Cornered, like the orangutans, he has several options.  The male of this species tends to throw his arms around wildly to intimidate his opponent.  Therefore, you may hear your opponent double-down.  He may look you dead in the eye and tell you you are wrong.  He may accompany this statement with a superior smirk because if he thinks you are wrong, you are wrong:  No further evidence needed.  An especially delusional white man may even suggest someone look it up.  He’ll rarely do it himself because, well, he’s sure.

If that happens, he’s overplayed his hand.  You are right.

Now comes the “apology.”  It can take several forms.

One:  Denial.  You are on the wrong website.  You should have used his website.  No, he can’t remember what website that was.  But it was better.

Two:  Blame-shifting.  There was no way for him to know his information was wrong.  To build credibility, he may drop the name of some hapless entity, like The New York Times or National Geographic.  For a moment, you might even wonder if someone analyzed President Trump’s DNA.  But then you’ll realize no one would mistake him for human.

Three:  His feelings.  This one usually starts out with a story about how you made him feel, as if you are more responsible for his feelings than he is for yours.  As if you are supposed to apologize.  He may even convince you did something wrong.  Maybe you interrupted, you didn’t consider his perspective, you didn’t care enough about his feelings.  There are a lot of “I’s” in this apology, as in “I was only trying to say…” “If you had let me continue, I’d have said…” and “I was only trying to make the point….” This “apology” is most often used against women, because he is often genuinely offended that a woman did not consider his feelings.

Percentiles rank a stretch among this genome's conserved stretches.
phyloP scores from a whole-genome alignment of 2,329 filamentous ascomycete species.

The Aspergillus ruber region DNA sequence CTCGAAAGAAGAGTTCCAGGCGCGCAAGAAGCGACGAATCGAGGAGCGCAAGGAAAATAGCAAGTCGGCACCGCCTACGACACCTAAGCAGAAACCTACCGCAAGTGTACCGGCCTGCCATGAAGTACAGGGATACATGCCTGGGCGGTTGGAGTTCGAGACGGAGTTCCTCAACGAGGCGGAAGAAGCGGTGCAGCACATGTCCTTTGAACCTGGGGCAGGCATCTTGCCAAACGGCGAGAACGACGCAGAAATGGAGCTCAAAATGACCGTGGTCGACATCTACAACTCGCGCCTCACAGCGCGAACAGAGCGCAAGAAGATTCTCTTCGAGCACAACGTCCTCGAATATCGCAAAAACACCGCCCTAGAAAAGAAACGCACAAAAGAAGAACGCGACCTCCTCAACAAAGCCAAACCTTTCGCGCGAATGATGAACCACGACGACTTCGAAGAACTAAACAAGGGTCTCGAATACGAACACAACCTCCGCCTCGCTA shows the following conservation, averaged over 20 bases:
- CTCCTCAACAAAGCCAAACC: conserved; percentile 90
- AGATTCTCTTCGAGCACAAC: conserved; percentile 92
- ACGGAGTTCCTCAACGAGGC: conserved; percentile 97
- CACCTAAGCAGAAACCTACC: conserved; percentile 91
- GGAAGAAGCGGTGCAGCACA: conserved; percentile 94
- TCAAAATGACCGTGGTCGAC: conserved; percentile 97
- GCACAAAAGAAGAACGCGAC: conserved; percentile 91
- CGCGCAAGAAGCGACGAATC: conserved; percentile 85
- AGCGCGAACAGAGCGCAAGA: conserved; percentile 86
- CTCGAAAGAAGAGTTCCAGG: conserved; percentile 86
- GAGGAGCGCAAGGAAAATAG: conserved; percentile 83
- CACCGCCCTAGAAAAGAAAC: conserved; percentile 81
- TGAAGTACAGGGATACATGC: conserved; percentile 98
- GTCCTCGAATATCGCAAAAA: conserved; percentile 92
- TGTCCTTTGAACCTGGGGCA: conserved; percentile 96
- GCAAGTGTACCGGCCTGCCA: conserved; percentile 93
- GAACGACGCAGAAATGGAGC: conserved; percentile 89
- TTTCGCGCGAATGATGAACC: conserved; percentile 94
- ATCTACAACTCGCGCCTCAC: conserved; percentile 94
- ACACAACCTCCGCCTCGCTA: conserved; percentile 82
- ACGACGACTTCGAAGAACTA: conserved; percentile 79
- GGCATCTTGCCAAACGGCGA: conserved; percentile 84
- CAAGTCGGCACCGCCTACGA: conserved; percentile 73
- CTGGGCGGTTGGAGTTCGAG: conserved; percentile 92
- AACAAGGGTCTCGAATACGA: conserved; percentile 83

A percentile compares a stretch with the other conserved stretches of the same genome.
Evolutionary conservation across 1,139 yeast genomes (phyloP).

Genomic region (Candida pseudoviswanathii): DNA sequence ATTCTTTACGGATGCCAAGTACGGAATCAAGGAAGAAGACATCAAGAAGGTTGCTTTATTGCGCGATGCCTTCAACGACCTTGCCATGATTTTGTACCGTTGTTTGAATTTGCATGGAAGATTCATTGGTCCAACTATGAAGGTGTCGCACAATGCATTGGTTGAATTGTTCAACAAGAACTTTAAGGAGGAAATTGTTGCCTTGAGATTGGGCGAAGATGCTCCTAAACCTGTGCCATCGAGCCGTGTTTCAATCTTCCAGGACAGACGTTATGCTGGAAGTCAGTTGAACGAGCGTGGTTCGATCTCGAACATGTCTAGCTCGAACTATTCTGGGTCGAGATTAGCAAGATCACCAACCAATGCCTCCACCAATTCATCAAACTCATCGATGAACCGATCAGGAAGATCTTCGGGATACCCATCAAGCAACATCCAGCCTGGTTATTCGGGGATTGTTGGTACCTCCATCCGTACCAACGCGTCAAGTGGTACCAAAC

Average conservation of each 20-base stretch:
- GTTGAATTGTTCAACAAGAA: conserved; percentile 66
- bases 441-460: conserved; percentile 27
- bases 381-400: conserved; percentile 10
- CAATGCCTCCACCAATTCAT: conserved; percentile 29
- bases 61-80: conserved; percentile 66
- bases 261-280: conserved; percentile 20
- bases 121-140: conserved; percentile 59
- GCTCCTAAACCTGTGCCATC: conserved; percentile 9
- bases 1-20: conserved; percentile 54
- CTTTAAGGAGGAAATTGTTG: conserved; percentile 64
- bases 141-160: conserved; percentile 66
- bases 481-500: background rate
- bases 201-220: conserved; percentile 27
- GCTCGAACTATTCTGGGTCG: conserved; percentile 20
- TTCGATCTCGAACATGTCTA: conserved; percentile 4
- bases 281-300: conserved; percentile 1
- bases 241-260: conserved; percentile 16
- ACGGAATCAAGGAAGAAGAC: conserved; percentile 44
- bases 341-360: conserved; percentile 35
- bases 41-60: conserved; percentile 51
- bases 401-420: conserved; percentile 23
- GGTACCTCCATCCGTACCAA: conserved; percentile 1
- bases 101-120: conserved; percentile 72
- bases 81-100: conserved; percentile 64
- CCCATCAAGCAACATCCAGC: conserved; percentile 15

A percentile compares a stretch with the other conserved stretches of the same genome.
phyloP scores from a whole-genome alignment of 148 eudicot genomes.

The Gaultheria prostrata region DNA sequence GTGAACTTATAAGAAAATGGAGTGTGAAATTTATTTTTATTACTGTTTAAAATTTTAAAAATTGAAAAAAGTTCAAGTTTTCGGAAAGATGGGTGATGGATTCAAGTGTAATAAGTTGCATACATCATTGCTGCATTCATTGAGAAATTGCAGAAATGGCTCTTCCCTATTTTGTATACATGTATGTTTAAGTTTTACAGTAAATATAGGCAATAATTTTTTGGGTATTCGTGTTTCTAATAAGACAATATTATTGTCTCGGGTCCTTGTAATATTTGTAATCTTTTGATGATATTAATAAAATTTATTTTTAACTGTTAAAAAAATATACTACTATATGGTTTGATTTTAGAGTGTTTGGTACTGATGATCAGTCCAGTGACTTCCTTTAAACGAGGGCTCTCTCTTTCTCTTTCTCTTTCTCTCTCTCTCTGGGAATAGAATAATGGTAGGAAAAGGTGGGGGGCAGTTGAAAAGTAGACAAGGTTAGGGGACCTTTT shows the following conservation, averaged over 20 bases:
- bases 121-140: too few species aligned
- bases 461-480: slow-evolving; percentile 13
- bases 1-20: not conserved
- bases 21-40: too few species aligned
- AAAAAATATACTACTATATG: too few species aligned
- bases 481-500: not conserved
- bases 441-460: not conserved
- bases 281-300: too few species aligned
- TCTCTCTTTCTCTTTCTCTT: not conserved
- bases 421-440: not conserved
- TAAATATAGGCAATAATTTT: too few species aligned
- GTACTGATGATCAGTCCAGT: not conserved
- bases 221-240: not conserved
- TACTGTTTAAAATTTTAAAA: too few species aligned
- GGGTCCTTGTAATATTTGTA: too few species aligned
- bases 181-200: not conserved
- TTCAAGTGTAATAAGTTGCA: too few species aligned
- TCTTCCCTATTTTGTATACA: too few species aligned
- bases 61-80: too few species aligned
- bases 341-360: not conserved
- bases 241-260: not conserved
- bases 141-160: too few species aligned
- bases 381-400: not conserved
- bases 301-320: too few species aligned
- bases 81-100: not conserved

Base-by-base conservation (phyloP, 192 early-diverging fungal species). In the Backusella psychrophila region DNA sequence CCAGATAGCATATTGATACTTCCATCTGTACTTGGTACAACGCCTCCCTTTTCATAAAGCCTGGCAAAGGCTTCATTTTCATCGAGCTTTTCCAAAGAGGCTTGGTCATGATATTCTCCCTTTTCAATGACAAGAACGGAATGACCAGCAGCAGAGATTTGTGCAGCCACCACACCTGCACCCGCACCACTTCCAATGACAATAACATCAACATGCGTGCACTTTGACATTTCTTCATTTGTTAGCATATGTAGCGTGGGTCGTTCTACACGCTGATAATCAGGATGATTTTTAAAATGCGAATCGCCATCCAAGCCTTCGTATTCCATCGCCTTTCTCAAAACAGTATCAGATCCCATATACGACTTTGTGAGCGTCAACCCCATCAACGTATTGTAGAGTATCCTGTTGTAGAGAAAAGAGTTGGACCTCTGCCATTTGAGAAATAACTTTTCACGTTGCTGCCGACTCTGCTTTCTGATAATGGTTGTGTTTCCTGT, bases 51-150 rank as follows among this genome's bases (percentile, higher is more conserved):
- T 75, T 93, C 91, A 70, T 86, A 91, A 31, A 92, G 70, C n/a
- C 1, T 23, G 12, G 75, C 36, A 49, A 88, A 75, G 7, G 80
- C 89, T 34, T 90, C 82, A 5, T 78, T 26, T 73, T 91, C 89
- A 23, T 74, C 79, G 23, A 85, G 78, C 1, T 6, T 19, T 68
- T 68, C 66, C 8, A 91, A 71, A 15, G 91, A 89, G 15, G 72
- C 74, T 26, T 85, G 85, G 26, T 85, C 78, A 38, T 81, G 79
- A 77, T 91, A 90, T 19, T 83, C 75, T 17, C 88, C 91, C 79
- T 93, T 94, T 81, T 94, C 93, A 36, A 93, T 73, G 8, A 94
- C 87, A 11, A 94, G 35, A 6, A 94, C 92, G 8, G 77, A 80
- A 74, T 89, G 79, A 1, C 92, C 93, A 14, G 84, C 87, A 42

Four:  His understanding.  Oddly, this one may combine apologies two and three and come out making some amount of sense.  For instance, he may say he read that male orangutans beat the ground and show off when they feel threatened, and he’s really threatened by talking to someone as impressive as you are, so he felt like an orangutan.

I’m just kidding, of course.  That never happens.  Instead you get apologies two and three.  It’s just both apologies.  It doesn’t form a new apology at all.  And it certainly doesn’t show any self-reflection…because we wouldn’t be having this conversation if that ever happened, right?  It’s just more of him and what’s important to him, with no consideration for you.

My advice, when presented with one of these “apologies”?